Bivol vs. Gvozdyk looks to be the pick of the bunch. Gvozdyk’s rise to join Lomachenko and Usyk as a Ukrainian world champion has opened doors for the 31-year-old who has flown under the radar. His victory over Stevenson at the start of this month signalled a change in the landscape amongst the light-heavys, with his superior ring IQ looking likely to prove his biggest asset over the other four champions.

Bivol sprung onto the scene two years ago and has built his reputation on a cold, calculated puncher. The Russian sets his shots up beautifully and would be an interesting test for the differing intelligence of the Ukrainian. If styles make fights, this is the fight to make at 175-pounds with the pair looking hard to split.

Onto Oleksandr Usyk. The undisputed cruiserweight king - and, surely, undisputed Fight of the Year - has had an incredible 2018. Wins over Briedis, Gassiev and Bellew in their own backyards as well as scooping the WBSS Muhammad Ali trophy has seen the Ukrainian look for pastures new. Pastures new, at heavyweight.

It hasn’t been confirmed yet, however, Usyk looks set to take a leap into the land of the giants in 2019 as he looks to test his ring generalship against the biggest hitters in the sport.

He’ll need to grow into this weight. At 6ft 3in and a career at the 200-pounds limit, ‘The Cat’ will give up size and strength to the bigger, more established heavyweights; it’s unlikely he will gain a world title shot in 2019, however, that doesn’t mean there aren’t options out there for him.

Joseph Parker seems a prime candidate. The Kiwi has two losses on his record now after coming up short against Dillian Whyte and Anthony Joshua; stylistically the former WBO world heavyweight champion could be made for Usyk. Both have experience of fighting in the UK, with Matchroom working well with both parties — it’s hardly a “wishlist” fight, but Usyk being tested at heavyweight is high on the list for 2019.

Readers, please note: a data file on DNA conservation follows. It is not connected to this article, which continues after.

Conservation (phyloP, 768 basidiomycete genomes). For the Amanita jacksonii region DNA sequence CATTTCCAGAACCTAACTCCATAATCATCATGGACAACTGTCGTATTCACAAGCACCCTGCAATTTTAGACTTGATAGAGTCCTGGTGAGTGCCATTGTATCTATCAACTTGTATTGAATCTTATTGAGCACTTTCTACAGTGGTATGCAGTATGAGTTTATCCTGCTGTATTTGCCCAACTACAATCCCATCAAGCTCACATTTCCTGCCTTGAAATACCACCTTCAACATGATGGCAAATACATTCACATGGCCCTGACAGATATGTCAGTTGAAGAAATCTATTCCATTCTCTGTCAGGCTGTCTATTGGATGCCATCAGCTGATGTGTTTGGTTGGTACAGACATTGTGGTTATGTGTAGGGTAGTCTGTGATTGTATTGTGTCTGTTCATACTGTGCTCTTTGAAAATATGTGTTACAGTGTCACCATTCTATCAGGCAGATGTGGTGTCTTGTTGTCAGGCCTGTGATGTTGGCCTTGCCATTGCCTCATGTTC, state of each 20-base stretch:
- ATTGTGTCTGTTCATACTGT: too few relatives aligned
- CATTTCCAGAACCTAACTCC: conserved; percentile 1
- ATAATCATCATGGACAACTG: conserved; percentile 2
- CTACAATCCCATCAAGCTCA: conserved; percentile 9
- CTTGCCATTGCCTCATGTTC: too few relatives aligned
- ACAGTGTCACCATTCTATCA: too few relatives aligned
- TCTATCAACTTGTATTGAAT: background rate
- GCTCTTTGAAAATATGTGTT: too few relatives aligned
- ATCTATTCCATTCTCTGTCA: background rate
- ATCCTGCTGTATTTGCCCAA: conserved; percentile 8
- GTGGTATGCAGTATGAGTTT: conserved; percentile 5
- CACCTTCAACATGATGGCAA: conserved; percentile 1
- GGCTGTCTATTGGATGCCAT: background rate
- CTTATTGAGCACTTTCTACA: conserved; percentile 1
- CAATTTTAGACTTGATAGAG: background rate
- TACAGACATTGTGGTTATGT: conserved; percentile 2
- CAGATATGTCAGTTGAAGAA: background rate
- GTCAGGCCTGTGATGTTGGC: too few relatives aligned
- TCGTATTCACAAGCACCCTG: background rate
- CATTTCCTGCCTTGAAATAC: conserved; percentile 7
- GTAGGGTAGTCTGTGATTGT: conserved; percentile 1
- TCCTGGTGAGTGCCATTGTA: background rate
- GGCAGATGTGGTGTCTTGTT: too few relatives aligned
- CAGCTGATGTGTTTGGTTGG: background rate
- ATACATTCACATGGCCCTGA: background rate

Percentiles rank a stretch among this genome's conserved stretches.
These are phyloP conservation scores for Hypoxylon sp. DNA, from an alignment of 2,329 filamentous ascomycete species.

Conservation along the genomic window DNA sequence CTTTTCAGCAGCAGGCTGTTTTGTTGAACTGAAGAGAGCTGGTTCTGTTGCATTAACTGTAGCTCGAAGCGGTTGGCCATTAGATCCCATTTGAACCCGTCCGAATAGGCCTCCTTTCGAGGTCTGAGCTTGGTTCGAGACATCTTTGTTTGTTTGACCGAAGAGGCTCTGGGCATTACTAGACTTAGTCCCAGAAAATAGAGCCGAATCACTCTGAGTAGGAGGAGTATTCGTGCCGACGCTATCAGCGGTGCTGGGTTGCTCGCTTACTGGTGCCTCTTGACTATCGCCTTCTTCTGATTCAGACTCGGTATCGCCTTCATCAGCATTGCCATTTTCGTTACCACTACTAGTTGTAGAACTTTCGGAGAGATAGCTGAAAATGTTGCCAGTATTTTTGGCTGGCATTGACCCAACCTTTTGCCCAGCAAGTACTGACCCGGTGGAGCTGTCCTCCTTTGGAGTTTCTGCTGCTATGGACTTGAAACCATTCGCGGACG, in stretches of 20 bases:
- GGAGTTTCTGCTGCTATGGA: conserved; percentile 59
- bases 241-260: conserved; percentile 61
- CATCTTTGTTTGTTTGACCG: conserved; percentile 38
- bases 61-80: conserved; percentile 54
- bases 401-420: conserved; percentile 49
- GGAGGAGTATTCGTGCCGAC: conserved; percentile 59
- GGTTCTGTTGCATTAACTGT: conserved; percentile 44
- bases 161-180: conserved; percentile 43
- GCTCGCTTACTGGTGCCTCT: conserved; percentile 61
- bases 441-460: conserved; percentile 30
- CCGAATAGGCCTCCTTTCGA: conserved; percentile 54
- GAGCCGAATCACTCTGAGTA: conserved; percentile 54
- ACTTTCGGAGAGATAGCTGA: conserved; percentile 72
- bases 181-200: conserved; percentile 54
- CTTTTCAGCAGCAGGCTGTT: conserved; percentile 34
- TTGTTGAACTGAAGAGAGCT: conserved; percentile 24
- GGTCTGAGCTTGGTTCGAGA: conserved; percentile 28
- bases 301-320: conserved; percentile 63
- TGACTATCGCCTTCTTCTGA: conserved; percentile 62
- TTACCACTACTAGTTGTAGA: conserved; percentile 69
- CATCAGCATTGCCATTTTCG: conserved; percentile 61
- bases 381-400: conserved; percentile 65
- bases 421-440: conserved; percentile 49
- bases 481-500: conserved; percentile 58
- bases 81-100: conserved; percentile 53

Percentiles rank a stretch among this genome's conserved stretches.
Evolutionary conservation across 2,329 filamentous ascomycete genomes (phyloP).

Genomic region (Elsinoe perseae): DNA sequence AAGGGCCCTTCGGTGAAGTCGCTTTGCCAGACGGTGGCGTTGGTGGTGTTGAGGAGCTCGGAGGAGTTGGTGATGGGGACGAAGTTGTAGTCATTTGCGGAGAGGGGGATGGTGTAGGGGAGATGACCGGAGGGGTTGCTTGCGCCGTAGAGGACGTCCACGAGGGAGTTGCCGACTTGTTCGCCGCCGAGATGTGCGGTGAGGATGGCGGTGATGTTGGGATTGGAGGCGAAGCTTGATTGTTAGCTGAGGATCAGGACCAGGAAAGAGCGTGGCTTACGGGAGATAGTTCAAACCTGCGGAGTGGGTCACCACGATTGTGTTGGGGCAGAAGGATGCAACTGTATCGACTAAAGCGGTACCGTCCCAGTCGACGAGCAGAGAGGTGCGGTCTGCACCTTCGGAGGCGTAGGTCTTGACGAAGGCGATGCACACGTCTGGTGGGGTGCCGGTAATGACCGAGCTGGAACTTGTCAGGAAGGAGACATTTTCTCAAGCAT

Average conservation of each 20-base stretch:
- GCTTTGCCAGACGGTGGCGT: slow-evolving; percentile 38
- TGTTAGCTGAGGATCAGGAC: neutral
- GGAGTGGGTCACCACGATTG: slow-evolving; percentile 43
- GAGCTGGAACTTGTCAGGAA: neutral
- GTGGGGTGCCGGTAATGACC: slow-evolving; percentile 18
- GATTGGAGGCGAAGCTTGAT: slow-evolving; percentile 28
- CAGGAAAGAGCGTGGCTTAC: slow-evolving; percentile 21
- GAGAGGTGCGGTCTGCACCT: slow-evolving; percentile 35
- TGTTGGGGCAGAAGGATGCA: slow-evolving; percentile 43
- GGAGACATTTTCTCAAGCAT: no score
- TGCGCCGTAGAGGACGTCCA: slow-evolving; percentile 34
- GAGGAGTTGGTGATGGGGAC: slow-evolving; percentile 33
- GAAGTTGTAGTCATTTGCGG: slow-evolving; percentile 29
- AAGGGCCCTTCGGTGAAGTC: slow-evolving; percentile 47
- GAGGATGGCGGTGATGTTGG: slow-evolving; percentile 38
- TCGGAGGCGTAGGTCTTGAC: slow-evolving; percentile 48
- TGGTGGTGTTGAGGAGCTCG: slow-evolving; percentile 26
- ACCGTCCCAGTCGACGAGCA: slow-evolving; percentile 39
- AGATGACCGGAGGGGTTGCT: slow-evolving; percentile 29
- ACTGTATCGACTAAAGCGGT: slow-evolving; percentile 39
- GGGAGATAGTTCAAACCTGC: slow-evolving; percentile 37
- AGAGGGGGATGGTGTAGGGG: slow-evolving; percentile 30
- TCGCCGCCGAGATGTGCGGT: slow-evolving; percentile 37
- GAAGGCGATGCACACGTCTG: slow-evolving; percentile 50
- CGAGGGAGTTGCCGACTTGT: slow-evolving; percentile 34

Finally, the real heavyweight puzzle. Anthony Joshua vs. Tyson Fury vs. Deontay Wilder. Any one of these three combinations has to take place in 2019 for the division to keep moving and growing.

Unifying the division with a Joshua vs. Wilder bout would make the most sense for the April 13 Wembley Stadium date, with Fury’s “lineal” status challenging the eventual winner of the two belt holders.

There is a healthy pool of contenders ready to slug it out for a potential break into this top three. Luis Ortiz still has plenty to give; Dillian Whyte has improved significantly over the past two years; Jarrell Miller is completely untested but could prove to be a fun addition to the mix.

The heavyweights will continue to attract worldwide attention sitting at the top of our sport; let’s just hope we are not looking at “what could have been” five years from now.

Boxing wishlist for 2019

- Anthony Joshua vs. Deontay Wilder vs. Tyson Fury

- Oleksandr Usyk at heavyweight

- Dmitry Bivol vs. Oleksandr Gvozdyk

- Canelo Alvarez vs. Daniel Jacobs

- Terence Crawford vs. Errol Spence Jr.

- Vasiliy Lomachenko vs. Mikey Garcia

- Naoya Inoue vs. Luis Nery

- Srisaket Sor Rungvisai vs. Jerwin Ancajas